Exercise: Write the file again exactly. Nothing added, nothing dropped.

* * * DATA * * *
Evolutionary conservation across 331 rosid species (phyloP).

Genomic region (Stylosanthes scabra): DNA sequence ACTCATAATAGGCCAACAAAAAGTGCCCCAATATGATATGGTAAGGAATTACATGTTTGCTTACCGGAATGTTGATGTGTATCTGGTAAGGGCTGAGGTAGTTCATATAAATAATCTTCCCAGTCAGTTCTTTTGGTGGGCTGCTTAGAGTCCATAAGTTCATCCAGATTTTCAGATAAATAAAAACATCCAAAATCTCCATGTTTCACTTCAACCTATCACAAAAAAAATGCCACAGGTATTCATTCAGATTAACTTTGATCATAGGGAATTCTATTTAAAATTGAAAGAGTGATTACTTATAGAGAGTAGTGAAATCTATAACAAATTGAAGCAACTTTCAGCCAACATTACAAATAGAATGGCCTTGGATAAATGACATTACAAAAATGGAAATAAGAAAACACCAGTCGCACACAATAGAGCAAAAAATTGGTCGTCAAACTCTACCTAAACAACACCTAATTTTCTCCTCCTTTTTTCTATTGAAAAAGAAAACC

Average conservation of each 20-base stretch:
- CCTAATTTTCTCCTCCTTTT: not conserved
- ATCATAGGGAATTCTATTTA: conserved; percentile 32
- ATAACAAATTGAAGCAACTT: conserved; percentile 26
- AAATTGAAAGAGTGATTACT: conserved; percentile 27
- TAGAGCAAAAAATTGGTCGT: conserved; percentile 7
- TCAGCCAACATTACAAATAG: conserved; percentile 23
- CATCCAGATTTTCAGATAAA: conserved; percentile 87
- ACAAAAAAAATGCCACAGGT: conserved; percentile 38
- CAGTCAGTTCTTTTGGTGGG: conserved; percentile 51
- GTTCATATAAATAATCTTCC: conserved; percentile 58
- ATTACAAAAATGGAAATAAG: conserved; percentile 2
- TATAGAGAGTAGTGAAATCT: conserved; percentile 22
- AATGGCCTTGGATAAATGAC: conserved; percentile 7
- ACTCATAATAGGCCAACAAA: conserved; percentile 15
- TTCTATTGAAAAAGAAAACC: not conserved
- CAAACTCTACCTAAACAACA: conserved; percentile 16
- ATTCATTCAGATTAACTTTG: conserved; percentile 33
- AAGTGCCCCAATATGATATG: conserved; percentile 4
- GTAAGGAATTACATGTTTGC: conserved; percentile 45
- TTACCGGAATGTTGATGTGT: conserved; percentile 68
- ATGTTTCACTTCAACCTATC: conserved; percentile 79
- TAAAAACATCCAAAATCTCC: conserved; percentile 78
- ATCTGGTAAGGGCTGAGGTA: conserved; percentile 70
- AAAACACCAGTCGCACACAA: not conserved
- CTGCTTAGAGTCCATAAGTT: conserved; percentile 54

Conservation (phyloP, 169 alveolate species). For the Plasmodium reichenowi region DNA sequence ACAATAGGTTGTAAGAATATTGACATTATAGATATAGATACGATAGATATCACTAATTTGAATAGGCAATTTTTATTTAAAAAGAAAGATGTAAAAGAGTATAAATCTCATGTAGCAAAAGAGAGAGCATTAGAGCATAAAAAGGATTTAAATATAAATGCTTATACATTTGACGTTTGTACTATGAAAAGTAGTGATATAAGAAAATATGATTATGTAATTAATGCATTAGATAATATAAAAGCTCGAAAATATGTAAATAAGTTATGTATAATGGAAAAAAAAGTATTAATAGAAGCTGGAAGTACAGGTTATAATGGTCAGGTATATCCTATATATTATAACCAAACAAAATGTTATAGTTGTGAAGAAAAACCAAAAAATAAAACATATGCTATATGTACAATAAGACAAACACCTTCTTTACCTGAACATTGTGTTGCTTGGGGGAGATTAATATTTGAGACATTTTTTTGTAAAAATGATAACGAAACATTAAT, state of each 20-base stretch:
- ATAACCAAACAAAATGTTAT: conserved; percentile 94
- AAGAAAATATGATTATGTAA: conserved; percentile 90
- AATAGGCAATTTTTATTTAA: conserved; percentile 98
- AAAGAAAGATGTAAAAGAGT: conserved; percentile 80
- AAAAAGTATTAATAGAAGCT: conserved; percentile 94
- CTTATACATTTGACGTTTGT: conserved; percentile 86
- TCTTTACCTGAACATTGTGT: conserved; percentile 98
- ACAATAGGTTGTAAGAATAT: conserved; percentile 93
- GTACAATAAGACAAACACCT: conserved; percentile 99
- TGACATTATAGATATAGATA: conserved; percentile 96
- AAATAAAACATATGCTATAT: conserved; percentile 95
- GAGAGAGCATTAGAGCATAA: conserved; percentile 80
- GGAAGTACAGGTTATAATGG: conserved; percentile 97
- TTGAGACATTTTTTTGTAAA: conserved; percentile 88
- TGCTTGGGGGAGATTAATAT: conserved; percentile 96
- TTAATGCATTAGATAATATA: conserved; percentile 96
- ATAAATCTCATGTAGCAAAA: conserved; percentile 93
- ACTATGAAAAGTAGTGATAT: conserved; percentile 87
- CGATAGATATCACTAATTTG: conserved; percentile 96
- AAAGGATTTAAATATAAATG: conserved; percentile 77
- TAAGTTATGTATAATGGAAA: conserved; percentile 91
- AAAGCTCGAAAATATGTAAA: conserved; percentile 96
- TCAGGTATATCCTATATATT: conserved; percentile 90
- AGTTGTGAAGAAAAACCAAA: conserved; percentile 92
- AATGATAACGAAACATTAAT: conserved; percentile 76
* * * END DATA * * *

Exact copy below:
Evolutionary conservation across 331 rosid species (phyloP).

Genomic region (Stylosanthes scabra): DNA sequence ACTCATAATAGGCCAACAAAAAGTGCCCCAATATGATATGGTAAGGAATTACATGTTTGCTTACCGGAATGTTGATGTGTATCTGGTAAGGGCTGAGGTAGTTCATATAAATAATCTTCCCAGTCAGTTCTTTTGGTGGGCTGCTTAGAGTCCATAAGTTCATCCAGATTTTCAGATAAATAAAAACATCCAAAATCTCCATGTTTCACTTCAACCTATCACAAAAAAAATGCCACAGGTATTCATTCAGATTAACTTTGATCATAGGGAATTCTATTTAAAATTGAAAGAGTGATTACTTATAGAGAGTAGTGAAATCTATAACAAATTGAAGCAACTTTCAGCCAACATTACAAATAGAATGGCCTTGGATAAATGACATTACAAAAATGGAAATAAGAAAACACCAGTCGCACACAATAGAGCAAAAAATTGGTCGTCAAACTCTACCTAAACAACACCTAATTTTCTCCTCCTTTTTTCTATTGAAAAAGAAAACC

Average conservation of each 20-base stretch:
- CCTAATTTTCTCCTCCTTTT: not conserved
- ATCATAGGGAATTCTATTTA: conserved; percentile 32
- ATAACAAATTGAAGCAACTT: conserved; percentile 26
- AAATTGAAAGAGTGATTACT: conserved; percentile 27
- TAGAGCAAAAAATTGGTCGT: conserved; percentile 7
- TCAGCCAACATTACAAATAG: conserved; percentile 23
- CATCCAGATTTTCAGATAAA: conserved; percentile 87
- ACAAAAAAAATGCCACAGGT: conserved; percentile 38
- CAGTCAGTTCTTTTGGTGGG: conserved; percentile 51
- GTTCATATAAATAATCTTCC: conserved; percentile 58
- ATTACAAAAATGGAAATAAG: conserved; percentile 2
- TATAGAGAGTAGTGAAATCT: conserved; percentile 22
- AATGGCCTTGGATAAATGAC: conserved; percentile 7
- ACTCATAATAGGCCAACAAA: conserved; percentile 15
- TTCTATTGAAAAAGAAAACC: not conserved
- CAAACTCTACCTAAACAACA: conserved; percentile 16
- ATTCATTCAGATTAACTTTG: conserved; percentile 33
- AAGTGCCCCAATATGATATG: conserved; percentile 4
- GTAAGGAATTACATGTTTGC: conserved; percentile 45
- TTACCGGAATGTTGATGTGT: conserved; percentile 68
- ATGTTTCACTTCAACCTATC: conserved; percentile 79
- TAAAAACATCCAAAATCTCC: conserved; percentile 78
- ATCTGGTAAGGGCTGAGGTA: conserved; percentile 70
- AAAACACCAGTCGCACACAA: not conserved
- CTGCTTAGAGTCCATAAGTT: conserved; percentile 54

Conservation (phyloP, 169 alveolate species). For the Plasmodium reichenowi region DNA sequence ACAATAGGTTGTAAGAATATTGACATTATAGATATAGATACGATAGATATCACTAATTTGAATAGGCAATTTTTATTTAAAAAGAAAGATGTAAAAGAGTATAAATCTCATGTAGCAAAAGAGAGAGCATTAGAGCATAAAAAGGATTTAAATATAAATGCTTATACATTTGACGTTTGTACTATGAAAAGTAGTGATATAAGAAAATATGATTATGTAATTAATGCATTAGATAATATAAAAGCTCGAAAATATGTAAATAAGTTATGTATAATGGAAAAAAAAGTATTAATAGAAGCTGGAAGTACAGGTTATAATGGTCAGGTATATCCTATATATTATAACCAAACAAAATGTTATAGTTGTGAAGAAAAACCAAAAAATAAAACATATGCTATATGTACAATAAGACAAACACCTTCTTTACCTGAACATTGTGTTGCTTGGGGGAGATTAATATTTGAGACATTTTTTTGTAAAAATGATAACGAAACATTAAT, state of each 20-base stretch:
- ATAACCAAACAAAATGTTAT: conserved; percentile 94
- AAGAAAATATGATTATGTAA: conserved; percentile 90
- AATAGGCAATTTTTATTTAA: conserved; percentile 98
- AAAGAAAGATGTAAAAGAGT: conserved; percentile 80
- AAAAAGTATTAATAGAAGCT: conserved; percentile 94
- CTTATACATTTGACGTTTGT: conserved; percentile 86
- TCTTTACCTGAACATTGTGT: conserved; percentile 98
- ACAATAGGTTGTAAGAATAT: conserved; percentile 93
- GTACAATAAGACAAACACCT: conserved; percentile 99
- TGACATTATAGATATAGATA: conserved; percentile 96
- AAATAAAACATATGCTATAT: conserved; percentile 95
- GAGAGAGCATTAGAGCATAA: conserved; percentile 80
- GGAAGTACAGGTTATAATGG: conserved; percentile 97
- TTGAGACATTTTTTTGTAAA: conserved; percentile 88
- TGCTTGGGGGAGATTAATAT: conserved; percentile 96
- TTAATGCATTAGATAATATA: conserved; percentile 96
- ATAAATCTCATGTAGCAAAA: conserved; percentile 93
- ACTATGAAAAGTAGTGATAT: conserved; percentile 87
- CGATAGATATCACTAATTTG: conserved; percentile 96
- AAAGGATTTAAATATAAATG: conserved; percentile 77
- TAAGTTATGTATAATGGAAA: conserved; percentile 91
- AAAGCTCGAAAATATGTAAA: conserved; percentile 96
- TCAGGTATATCCTATATATT: conserved; percentile 90
- AGTTGTGAAGAAAAACCAAA: conserved; percentile 92
- AATGATAACGAAACATTAAT: conserved; percentile 76